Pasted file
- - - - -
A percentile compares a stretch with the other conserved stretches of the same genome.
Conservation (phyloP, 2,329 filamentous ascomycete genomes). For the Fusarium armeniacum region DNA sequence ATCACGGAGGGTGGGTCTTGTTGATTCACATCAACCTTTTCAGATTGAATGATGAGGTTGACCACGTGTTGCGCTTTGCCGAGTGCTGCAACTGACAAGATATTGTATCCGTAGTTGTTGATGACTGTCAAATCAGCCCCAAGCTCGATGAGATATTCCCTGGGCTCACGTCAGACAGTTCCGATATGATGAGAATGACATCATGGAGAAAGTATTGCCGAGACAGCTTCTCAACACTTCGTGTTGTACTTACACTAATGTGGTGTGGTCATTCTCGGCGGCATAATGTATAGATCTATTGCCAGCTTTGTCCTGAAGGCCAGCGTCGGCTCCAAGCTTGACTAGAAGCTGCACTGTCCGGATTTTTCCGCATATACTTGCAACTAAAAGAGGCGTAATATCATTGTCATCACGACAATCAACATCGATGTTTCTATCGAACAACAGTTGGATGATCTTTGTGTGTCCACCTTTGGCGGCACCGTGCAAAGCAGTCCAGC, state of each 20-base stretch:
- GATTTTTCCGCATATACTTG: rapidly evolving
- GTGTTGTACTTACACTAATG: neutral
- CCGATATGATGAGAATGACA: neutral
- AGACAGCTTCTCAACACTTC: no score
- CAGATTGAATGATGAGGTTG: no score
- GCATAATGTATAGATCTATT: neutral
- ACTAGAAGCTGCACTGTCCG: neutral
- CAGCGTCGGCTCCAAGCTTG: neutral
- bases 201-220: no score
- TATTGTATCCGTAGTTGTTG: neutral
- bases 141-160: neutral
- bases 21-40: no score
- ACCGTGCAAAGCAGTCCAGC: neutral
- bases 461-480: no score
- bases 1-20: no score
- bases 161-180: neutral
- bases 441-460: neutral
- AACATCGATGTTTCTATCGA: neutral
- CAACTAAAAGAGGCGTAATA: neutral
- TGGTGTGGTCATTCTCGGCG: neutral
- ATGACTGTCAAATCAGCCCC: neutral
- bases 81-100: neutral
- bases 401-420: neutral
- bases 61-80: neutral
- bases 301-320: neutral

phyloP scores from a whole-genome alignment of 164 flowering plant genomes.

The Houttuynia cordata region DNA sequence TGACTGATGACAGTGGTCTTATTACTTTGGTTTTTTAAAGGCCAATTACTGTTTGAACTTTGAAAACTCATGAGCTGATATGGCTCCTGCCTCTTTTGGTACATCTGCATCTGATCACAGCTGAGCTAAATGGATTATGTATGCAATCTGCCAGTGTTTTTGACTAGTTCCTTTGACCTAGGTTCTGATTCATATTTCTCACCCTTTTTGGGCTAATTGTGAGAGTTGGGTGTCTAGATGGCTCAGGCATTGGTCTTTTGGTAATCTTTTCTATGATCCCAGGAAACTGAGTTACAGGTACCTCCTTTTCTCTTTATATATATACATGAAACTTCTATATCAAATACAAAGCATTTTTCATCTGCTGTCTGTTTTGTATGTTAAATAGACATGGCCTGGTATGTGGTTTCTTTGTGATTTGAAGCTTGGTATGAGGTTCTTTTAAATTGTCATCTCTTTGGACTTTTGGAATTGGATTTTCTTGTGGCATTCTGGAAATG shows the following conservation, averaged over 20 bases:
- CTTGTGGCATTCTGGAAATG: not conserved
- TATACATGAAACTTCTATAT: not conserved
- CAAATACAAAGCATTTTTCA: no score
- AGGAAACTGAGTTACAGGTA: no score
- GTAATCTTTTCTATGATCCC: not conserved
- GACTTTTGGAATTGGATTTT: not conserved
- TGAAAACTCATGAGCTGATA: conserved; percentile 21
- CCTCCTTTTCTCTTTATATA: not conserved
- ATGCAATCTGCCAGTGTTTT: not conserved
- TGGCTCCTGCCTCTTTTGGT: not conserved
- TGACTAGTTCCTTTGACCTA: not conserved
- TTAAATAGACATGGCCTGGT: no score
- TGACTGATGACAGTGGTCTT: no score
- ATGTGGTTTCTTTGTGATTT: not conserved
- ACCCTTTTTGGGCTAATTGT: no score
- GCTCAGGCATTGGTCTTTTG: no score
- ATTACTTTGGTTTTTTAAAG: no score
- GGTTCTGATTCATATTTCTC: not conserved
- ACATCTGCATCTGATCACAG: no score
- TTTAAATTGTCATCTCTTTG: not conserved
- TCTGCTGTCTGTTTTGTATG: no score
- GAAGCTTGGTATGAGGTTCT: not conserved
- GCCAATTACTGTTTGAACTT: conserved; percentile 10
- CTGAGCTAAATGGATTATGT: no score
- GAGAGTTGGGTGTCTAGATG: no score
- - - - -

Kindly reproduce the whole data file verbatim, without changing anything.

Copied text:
A percentile compares a stretch with the other conserved stretches of the same genome.
Conservation (phyloP, 2,329 filamentous ascomycete genomes). For the Fusarium armeniacum region DNA sequence ATCACGGAGGGTGGGTCTTGTTGATTCACATCAACCTTTTCAGATTGAATGATGAGGTTGACCACGTGTTGCGCTTTGCCGAGTGCTGCAACTGACAAGATATTGTATCCGTAGTTGTTGATGACTGTCAAATCAGCCCCAAGCTCGATGAGATATTCCCTGGGCTCACGTCAGACAGTTCCGATATGATGAGAATGACATCATGGAGAAAGTATTGCCGAGACAGCTTCTCAACACTTCGTGTTGTACTTACACTAATGTGGTGTGGTCATTCTCGGCGGCATAATGTATAGATCTATTGCCAGCTTTGTCCTGAAGGCCAGCGTCGGCTCCAAGCTTGACTAGAAGCTGCACTGTCCGGATTTTTCCGCATATACTTGCAACTAAAAGAGGCGTAATATCATTGTCATCACGACAATCAACATCGATGTTTCTATCGAACAACAGTTGGATGATCTTTGTGTGTCCACCTTTGGCGGCACCGTGCAAAGCAGTCCAGC, state of each 20-base stretch:
- GATTTTTCCGCATATACTTG: rapidly evolving
- GTGTTGTACTTACACTAATG: neutral
- CCGATATGATGAGAATGACA: neutral
- AGACAGCTTCTCAACACTTC: no score
- CAGATTGAATGATGAGGTTG: no score
- GCATAATGTATAGATCTATT: neutral
- ACTAGAAGCTGCACTGTCCG: neutral
- CAGCGTCGGCTCCAAGCTTG: neutral
- bases 201-220: no score
- TATTGTATCCGTAGTTGTTG: neutral
- bases 141-160: neutral
- bases 21-40: no score
- ACCGTGCAAAGCAGTCCAGC: neutral
- bases 461-480: no score
- bases 1-20: no score
- bases 161-180: neutral
- bases 441-460: neutral
- AACATCGATGTTTCTATCGA: neutral
- CAACTAAAAGAGGCGTAATA: neutral
- TGGTGTGGTCATTCTCGGCG: neutral
- ATGACTGTCAAATCAGCCCC: neutral
- bases 81-100: neutral
- bases 401-420: neutral
- bases 61-80: neutral
- bases 301-320: neutral

phyloP scores from a whole-genome alignment of 164 flowering plant genomes.

The Houttuynia cordata region DNA sequence TGACTGATGACAGTGGTCTTATTACTTTGGTTTTTTAAAGGCCAATTACTGTTTGAACTTTGAAAACTCATGAGCTGATATGGCTCCTGCCTCTTTTGGTACATCTGCATCTGATCACAGCTGAGCTAAATGGATTATGTATGCAATCTGCCAGTGTTTTTGACTAGTTCCTTTGACCTAGGTTCTGATTCATATTTCTCACCCTTTTTGGGCTAATTGTGAGAGTTGGGTGTCTAGATGGCTCAGGCATTGGTCTTTTGGTAATCTTTTCTATGATCCCAGGAAACTGAGTTACAGGTACCTCCTTTTCTCTTTATATATATACATGAAACTTCTATATCAAATACAAAGCATTTTTCATCTGCTGTCTGTTTTGTATGTTAAATAGACATGGCCTGGTATGTGGTTTCTTTGTGATTTGAAGCTTGGTATGAGGTTCTTTTAAATTGTCATCTCTTTGGACTTTTGGAATTGGATTTTCTTGTGGCATTCTGGAAATG shows the following conservation, averaged over 20 bases:
- CTTGTGGCATTCTGGAAATG: not conserved
- TATACATGAAACTTCTATAT: not conserved
- CAAATACAAAGCATTTTTCA: no score
- AGGAAACTGAGTTACAGGTA: no score
- GTAATCTTTTCTATGATCCC: not conserved
- GACTTTTGGAATTGGATTTT: not conserved
- TGAAAACTCATGAGCTGATA: conserved; percentile 21
- CCTCCTTTTCTCTTTATATA: not conserved
- ATGCAATCTGCCAGTGTTTT: not conserved
- TGGCTCCTGCCTCTTTTGGT: not conserved
- TGACTAGTTCCTTTGACCTA: not conserved
- TTAAATAGACATGGCCTGGT: no score
- TGACTGATGACAGTGGTCTT: no score
- ATGTGGTTTCTTTGTGATTT: not conserved
- ACCCTTTTTGGGCTAATTGT: no score
- GCTCAGGCATTGGTCTTTTG: no score
- ATTACTTTGGTTTTTTAAAG: no score
- GGTTCTGATTCATATTTCTC: not conserved
- ACATCTGCATCTGATCACAG: no score
- TTTAAATTGTCATCTCTTTG: not conserved
- TCTGCTGTCTGTTTTGTATG: no score
- GAAGCTTGGTATGAGGTTCT: not conserved
- GCCAATTACTGTTTGAACTT: conserved; percentile 10
- CTGAGCTAAATGGATTATGT: no score
- GAGAGTTGGGTGTCTAGATG: no score